Home Page > Movies Index (w/mixed oldies) > > Movie Review

This Review Reveals Minor Details About the Plot.

Dumb Crooks vs. Resourceful Mother

Breaking In (2018) on IMDb

Plot Overview

Well heeled and well preserved Isaac (Damien Leake) places a silver chronometer on his black wrist before hitting the suburban streets for his daily jog. Crossing the street he's struck by an SUV but good. Protests an audience member, “He looked both ways.” We watch a below-the-waist shot of the driver getting out of his vehicle and walking back to investigate. The voice from the audience updates us, “He stomped on him.” Yes, and to coin a phrase, ‘Black lives splatter.’

Shaun Russell (Gabrielle Union) drives with her two children teenaged boy-magnet Jasmine “Jas” (Ajiona Alexus) and her whiny younger brother Glover “Glov” (Seth Carr) to Beautiful Lake House set amidst 25 acres of woods in Lake Constance, Wisconsin. She needs to work this week­end on settling her late father's “lonely” estate. The security system displays “System Reset / Please check connection.” Some­thing is not right.

Glover's impressed that, “This place is built like a fortress.” When mom steps out­side, she is chased by a would-be abductor, an ex-military man Pete (Mark Furze), into the woods. The two kids are snatched by three crooks inside: their ruthless leader Eddie (Billy Burke), a psycho Mexican gang-banger Duncan (Richard Cabral), and blond & jumpy Sam (Levi Maeden).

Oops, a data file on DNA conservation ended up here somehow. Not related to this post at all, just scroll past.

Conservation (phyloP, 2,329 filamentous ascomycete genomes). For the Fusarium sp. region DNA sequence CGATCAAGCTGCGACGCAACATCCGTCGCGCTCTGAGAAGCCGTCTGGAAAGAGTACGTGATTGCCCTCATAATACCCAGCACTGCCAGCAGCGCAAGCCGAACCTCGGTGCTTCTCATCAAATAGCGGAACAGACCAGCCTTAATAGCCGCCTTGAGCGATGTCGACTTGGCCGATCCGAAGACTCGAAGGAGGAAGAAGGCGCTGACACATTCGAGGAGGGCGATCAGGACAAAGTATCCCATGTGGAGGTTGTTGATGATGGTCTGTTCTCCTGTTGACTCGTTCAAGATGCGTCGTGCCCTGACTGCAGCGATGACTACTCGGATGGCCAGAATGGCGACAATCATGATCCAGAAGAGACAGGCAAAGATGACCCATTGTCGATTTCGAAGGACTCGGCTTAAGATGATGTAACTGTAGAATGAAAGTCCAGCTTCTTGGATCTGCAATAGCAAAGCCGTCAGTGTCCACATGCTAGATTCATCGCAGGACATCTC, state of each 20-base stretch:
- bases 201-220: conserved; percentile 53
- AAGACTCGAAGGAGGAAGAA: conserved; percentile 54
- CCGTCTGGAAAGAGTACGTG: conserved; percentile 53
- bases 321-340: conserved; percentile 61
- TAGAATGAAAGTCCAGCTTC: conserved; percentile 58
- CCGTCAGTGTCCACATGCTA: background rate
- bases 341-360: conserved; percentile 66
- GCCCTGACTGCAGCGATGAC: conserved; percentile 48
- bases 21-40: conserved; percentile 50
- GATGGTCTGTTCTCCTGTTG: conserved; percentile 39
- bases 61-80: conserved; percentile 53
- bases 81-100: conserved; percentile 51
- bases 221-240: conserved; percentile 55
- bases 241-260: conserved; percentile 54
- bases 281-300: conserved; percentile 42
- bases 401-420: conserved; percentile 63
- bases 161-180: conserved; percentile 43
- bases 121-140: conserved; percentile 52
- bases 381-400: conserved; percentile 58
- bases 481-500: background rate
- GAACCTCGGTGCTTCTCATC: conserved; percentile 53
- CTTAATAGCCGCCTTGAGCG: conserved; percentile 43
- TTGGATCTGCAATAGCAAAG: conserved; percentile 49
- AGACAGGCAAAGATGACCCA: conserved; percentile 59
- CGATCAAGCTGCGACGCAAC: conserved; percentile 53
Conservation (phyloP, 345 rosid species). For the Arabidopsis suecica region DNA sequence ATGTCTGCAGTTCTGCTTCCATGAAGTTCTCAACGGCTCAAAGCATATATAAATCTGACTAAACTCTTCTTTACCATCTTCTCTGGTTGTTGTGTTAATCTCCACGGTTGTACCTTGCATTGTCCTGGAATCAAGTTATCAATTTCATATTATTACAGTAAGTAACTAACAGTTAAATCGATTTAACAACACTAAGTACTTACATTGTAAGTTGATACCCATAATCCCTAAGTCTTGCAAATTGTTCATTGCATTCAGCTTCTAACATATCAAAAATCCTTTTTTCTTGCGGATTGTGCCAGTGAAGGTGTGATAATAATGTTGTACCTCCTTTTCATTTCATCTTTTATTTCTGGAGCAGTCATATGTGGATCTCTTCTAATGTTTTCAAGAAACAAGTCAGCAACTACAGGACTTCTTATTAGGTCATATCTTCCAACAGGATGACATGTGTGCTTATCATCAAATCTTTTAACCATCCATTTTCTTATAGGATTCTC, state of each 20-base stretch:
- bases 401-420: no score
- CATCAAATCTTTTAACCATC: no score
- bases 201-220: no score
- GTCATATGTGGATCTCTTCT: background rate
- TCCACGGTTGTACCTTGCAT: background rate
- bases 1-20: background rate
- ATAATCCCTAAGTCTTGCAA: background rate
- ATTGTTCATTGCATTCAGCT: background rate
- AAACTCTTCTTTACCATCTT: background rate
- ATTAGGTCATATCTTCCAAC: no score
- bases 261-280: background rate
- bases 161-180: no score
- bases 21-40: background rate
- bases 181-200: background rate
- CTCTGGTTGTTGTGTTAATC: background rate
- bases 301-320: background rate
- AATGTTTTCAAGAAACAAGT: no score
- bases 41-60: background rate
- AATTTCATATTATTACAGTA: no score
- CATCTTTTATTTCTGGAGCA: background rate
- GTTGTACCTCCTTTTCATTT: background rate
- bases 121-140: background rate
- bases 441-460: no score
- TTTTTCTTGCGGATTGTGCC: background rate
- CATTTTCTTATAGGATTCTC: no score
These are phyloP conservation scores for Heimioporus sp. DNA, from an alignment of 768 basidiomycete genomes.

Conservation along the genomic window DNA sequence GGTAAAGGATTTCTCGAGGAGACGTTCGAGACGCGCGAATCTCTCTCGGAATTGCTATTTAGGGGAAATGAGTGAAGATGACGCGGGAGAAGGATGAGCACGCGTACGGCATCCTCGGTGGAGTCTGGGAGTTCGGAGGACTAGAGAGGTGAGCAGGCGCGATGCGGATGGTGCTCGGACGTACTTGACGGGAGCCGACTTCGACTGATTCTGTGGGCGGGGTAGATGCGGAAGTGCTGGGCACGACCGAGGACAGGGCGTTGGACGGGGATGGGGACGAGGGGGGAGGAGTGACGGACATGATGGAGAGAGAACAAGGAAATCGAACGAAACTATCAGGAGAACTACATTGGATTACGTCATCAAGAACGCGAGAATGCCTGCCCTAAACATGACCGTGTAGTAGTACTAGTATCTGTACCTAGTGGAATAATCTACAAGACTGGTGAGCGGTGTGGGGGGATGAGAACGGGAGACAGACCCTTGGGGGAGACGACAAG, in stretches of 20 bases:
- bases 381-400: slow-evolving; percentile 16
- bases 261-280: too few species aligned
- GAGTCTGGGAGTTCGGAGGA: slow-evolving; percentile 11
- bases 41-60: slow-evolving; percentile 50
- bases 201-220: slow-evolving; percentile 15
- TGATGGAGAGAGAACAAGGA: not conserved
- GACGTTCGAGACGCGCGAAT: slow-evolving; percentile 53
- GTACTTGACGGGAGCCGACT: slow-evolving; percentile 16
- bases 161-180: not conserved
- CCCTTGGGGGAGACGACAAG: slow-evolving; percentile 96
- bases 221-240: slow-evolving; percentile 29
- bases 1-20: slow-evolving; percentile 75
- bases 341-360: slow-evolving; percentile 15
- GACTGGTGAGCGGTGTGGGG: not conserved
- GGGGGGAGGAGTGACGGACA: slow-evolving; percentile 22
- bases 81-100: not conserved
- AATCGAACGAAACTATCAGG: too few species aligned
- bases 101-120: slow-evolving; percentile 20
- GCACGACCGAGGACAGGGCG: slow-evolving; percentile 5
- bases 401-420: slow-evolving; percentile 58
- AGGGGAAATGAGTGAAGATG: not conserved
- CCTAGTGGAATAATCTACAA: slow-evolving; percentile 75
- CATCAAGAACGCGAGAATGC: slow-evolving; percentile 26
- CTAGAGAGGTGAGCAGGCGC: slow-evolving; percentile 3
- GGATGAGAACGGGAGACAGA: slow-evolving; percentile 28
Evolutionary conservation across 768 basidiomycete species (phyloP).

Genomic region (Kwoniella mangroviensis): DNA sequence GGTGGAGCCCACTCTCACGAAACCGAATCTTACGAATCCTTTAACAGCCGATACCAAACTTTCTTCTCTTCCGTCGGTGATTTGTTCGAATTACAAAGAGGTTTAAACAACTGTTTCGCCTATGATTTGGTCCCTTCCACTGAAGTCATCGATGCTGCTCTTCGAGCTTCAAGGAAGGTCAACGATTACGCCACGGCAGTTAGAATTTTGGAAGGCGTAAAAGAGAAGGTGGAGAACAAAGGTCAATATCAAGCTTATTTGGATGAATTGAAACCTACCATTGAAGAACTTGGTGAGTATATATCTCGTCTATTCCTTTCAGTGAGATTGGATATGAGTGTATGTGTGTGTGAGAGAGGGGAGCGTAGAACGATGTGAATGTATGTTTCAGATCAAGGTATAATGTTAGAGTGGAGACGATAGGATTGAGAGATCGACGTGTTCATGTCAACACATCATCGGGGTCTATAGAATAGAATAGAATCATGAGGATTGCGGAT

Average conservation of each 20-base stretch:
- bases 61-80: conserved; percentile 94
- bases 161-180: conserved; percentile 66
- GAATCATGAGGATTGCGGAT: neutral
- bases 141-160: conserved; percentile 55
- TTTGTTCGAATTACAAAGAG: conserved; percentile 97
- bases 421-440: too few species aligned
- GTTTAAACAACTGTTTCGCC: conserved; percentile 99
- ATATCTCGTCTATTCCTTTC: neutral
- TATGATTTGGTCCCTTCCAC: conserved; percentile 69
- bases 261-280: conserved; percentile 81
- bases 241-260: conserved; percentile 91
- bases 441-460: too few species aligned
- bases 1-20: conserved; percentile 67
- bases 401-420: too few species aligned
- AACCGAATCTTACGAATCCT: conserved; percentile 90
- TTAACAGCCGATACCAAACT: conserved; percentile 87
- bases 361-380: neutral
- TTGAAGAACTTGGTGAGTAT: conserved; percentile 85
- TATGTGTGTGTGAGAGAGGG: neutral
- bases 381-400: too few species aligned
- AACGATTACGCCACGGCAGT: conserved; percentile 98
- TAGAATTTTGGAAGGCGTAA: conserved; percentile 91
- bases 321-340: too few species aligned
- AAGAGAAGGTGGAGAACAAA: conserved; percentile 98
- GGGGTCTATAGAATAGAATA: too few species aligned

Soon pulling up outside comes Shaun's realtor Maggie Harris (Christa Miller) with papers to sign. She's met at the door by a white stranger passing him­self off as Shaun's friend “Paul”, telling her that Shaun has gone into town to buy groceries, inviting her in to wait. To Maggie's query why then is her car still here, he says it had engine trouble so he leant her his.

Alarm bells go off in Maggie's head. It's not unheard of for a realtor to encounter mischief at a house she manages. These are upscale houses that were off limits to blacks until the courts forced their acceptance in the 1960s & '70s. Suddenly the whites are letting them drive around in their cars? DWB (Driving While Black.) Competing with her suspicion is her sensitivity training against unconscious biases. Her fate hangs in the balance.

The DA had been preparing to indict Shaun's father Isaac. He got wind of it and liquidated his assets worth $4 million. Sam learned this from his assistant. The thieves figure the old man has it stashed in a safe some­where. They were looking for it when the family arrived. Eddie tells Shaun, “You are a mother alone at the mercy of strangers. Your greatest weakness is locked in this house with us.” She shows surprising strength prowling the perimeter, climbing the house, running here and there, up to something.

She takes after her African-American father who kept fit with regular jogging. She wears the same kind of watch. Eddie is impressed. “She's the old man's daughter,” he says. “That's bad luck.” When she gets a chance to communicate with Jas, she tells her, “You're strong; you're smart; you're my daughter; you can do this.” In fact Jas is her­self acrobatic crawling through a duct space, and she keeps her­self trim for the boys. It's reminiscent of a line from a Paul Beatty story: “I just don't want my son's integrity as a strong black man compro­mised. We must ensure the boy develops him­self as a black man, a descendent of African aristocracy, the southern working class, and some hellified Brooklyn niggers who took no shorts” (108). We see this embodiment of Shaun's heritage as she's running stealthily through the woods, climbing fence and house like a monkey, and staring back with a jungle-invisible black face from the tree line, like a cunning feral cat.